"Weapons have entered Syria recently but it is not enough," he said. "We have medium-sized and individual weapons but not enough missiles."
Some of the arms reaching the rebels are provided by defectors who are now fleeing the army in greater numbers with heavy weapons. But most of the arms come from Gulf countries such as Saudi Arabia and Qatar.
The fighters say they have now better AK47 assault rifles and more mortars.
"Some Western countries have promised us to help with arming us but so far it is only promises," said a senior rebel who declined to be named.
"Qatar and Saudi are of great help when it comes to this. It is not the state of Qatar or Saudi that is sending us the weapons directly. It is individuals that are sending us the weapons but with the blessing of these two states," he said.
Other rebels confirmed his information.
A TIRED ARMY
Another factor playing into the hands of the Free Army is the exhaustion creeping into the Syrian army, equipped with weapons which date back to the 1970s.
Sermini said that 50 percent of the army's tanks are not working, many officers want to defect and some are in prison.
"The Assad army looks coherent but it is not. If countries really care about freeing the Syrian people from Assad's thugs then at least they should send us anti-aircraft and anti-tank (weapons) which will help determine the battle," he said.
Free Syrian Army spokesman Sami al-Kurdi said Assad was depending on a loyal core made up of the Republican Guards, the Fourth Armoured Division and the 15th Brigade for breaking into towns and cities to crush the rebels.
"Those who are fighting are those loyal to him one million percent ... The assault units are different from the checkpoint units. They know that the checkpoint units will defect if they send them in to confront the Free Army fighters."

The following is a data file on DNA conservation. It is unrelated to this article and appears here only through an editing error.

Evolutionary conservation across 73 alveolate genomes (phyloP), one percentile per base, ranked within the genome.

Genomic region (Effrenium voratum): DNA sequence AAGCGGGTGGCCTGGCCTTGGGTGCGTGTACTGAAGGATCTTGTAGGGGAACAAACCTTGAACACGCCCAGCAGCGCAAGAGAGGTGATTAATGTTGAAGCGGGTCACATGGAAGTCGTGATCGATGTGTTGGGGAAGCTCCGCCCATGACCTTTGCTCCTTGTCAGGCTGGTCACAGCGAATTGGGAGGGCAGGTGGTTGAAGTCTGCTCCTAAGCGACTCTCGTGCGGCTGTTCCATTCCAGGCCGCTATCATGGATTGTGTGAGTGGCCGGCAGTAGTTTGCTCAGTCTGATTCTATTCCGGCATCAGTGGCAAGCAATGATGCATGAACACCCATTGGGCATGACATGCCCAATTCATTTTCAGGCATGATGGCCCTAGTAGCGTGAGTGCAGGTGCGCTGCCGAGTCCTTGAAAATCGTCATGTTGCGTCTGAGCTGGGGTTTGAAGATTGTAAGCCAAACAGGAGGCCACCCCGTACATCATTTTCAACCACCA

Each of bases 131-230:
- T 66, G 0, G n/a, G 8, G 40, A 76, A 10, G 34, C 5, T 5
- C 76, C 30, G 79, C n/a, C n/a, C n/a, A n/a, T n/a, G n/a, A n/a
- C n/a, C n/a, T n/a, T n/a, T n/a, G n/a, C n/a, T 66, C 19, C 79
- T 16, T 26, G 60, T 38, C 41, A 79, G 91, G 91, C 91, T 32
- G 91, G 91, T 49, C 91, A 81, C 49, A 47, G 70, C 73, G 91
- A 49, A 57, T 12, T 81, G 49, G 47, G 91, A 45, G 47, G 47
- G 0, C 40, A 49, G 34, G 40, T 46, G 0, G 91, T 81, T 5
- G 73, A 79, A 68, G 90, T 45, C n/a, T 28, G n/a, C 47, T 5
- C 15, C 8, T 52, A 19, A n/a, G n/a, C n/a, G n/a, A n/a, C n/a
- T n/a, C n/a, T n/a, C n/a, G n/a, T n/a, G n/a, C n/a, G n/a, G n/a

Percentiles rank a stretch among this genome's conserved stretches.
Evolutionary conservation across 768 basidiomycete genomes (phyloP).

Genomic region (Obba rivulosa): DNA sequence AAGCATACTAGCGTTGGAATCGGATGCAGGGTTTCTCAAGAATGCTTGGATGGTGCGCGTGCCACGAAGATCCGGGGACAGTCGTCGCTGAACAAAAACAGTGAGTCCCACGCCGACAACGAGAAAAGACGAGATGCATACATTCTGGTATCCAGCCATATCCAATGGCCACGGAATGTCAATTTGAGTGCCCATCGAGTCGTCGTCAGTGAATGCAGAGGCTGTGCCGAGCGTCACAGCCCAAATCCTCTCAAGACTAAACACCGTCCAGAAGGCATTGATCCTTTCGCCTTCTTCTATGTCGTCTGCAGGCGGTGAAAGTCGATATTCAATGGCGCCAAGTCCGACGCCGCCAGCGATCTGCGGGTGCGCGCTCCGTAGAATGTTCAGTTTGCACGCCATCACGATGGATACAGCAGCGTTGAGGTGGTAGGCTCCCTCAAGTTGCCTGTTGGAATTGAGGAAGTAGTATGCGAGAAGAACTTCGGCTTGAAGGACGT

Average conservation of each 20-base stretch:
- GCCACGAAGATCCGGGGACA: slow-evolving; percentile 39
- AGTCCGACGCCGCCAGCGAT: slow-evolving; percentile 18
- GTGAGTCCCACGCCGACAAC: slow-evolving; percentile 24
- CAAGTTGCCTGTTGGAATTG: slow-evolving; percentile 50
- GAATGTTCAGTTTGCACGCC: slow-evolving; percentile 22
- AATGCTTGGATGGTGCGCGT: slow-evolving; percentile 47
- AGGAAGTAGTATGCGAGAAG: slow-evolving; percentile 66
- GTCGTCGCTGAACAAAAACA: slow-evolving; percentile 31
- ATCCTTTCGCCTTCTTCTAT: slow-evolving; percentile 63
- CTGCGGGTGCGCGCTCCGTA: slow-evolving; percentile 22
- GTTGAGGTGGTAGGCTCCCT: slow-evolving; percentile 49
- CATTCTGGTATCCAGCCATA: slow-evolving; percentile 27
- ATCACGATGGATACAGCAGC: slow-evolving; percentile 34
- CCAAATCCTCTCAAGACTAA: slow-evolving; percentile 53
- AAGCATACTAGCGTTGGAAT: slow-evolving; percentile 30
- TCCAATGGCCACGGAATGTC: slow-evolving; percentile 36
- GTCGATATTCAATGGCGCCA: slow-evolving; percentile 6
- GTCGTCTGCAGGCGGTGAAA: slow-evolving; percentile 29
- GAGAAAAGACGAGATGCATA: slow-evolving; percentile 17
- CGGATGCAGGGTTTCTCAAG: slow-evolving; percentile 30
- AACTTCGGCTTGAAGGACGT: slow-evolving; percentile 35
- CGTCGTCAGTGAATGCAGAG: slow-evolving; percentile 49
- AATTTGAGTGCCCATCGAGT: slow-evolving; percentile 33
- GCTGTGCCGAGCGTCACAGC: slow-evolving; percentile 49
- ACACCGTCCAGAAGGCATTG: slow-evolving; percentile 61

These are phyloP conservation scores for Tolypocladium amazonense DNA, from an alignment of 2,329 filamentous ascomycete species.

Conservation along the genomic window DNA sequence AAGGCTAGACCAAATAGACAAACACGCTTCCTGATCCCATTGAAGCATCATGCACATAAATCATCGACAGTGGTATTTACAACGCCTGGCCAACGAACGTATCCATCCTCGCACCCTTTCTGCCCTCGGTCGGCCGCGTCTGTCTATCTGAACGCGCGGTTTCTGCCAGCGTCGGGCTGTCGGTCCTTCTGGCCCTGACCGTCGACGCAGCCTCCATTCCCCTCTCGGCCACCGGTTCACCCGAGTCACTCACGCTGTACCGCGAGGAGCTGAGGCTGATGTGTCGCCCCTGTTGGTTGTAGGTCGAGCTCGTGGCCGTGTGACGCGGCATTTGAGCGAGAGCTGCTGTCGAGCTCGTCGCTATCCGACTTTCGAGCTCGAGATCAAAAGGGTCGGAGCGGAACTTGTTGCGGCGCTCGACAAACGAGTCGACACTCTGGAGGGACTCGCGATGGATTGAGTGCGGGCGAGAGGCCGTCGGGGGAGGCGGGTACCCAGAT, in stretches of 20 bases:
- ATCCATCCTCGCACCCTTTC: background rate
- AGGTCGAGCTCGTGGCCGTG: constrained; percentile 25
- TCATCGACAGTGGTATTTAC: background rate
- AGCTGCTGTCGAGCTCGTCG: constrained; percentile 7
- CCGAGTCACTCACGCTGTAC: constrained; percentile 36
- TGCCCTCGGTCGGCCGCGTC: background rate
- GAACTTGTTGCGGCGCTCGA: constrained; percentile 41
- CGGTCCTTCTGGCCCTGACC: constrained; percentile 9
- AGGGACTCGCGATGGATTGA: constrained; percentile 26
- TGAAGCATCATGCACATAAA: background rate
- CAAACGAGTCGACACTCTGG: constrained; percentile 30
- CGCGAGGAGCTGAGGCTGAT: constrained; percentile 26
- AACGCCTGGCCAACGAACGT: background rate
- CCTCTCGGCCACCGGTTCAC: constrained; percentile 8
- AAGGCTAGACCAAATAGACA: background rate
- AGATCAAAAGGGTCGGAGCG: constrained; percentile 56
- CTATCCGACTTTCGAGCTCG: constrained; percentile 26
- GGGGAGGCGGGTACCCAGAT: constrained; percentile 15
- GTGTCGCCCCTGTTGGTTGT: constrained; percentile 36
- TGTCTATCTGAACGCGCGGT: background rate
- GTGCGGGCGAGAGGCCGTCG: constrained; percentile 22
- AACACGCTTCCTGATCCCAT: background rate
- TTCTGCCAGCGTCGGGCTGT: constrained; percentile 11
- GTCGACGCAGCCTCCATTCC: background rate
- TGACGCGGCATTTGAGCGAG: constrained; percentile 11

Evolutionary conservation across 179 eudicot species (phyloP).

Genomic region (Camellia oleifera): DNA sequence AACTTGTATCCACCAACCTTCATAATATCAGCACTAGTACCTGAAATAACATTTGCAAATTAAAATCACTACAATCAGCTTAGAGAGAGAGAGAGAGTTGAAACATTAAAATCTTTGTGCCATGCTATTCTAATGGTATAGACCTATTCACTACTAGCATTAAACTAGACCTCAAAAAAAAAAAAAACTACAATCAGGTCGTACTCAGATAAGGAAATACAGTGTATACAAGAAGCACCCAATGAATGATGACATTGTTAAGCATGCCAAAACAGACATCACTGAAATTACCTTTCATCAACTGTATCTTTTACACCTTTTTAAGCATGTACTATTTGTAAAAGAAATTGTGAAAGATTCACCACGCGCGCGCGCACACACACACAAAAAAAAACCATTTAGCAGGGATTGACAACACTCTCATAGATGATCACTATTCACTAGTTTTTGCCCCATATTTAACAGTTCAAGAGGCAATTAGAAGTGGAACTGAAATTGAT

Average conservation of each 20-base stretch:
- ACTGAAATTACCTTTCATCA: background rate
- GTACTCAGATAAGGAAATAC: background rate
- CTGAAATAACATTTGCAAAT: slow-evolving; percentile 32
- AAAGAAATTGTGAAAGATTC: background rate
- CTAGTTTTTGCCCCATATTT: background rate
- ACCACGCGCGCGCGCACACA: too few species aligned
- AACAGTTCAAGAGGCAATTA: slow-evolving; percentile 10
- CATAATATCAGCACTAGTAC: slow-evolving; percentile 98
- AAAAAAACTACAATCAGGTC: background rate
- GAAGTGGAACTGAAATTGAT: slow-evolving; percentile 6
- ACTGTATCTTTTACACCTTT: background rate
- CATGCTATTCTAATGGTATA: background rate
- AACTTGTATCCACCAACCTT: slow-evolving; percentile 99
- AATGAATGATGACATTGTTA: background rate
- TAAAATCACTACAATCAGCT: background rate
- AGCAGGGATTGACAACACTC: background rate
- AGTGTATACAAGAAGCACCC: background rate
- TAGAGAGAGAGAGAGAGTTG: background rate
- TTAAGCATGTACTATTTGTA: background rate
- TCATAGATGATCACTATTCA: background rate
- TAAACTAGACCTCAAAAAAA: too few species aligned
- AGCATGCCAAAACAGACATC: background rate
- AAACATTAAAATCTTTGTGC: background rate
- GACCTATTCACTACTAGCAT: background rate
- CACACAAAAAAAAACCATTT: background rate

To address this, Assad was dragging more members of his Alawite community into the conflict, he said.
"Now the regime is planting its tanks around villages that are loyal to him and forcing them to take part in the fighting. He is now depending more on the Shabbiha (militia) because he knows it is only a matter of time before the army collapses."
"There have been lots of defections recently - before there used to be one or two defecting but now there are large numbers. We feel more want to defect but are waiting for the buffer zone in order to safeguard their families," Kurdi said.
A fighter in Rastan said: "The rebels are now better prepared and well equipped not only to defend but also to launch attacks on the regime forces." He said the truce, announced in April, had helped them catch their breath.
"Whatever weapon you can think of, we have it now, except those used to attack planes. We are well equipped now and ready for him," he said, adding the rebels had regrouped after being driven out of the Baba Amr district of Homs three months ago.
"What happened in Baba Amr almost broke us and our young men were tired and exhausted, but now we are in better condition. We are much better now." (Additional reporting by Oliver Holmes; Editing by Giles Elgood)
U.S. ambassador to the U.N. Susan Rice tweets: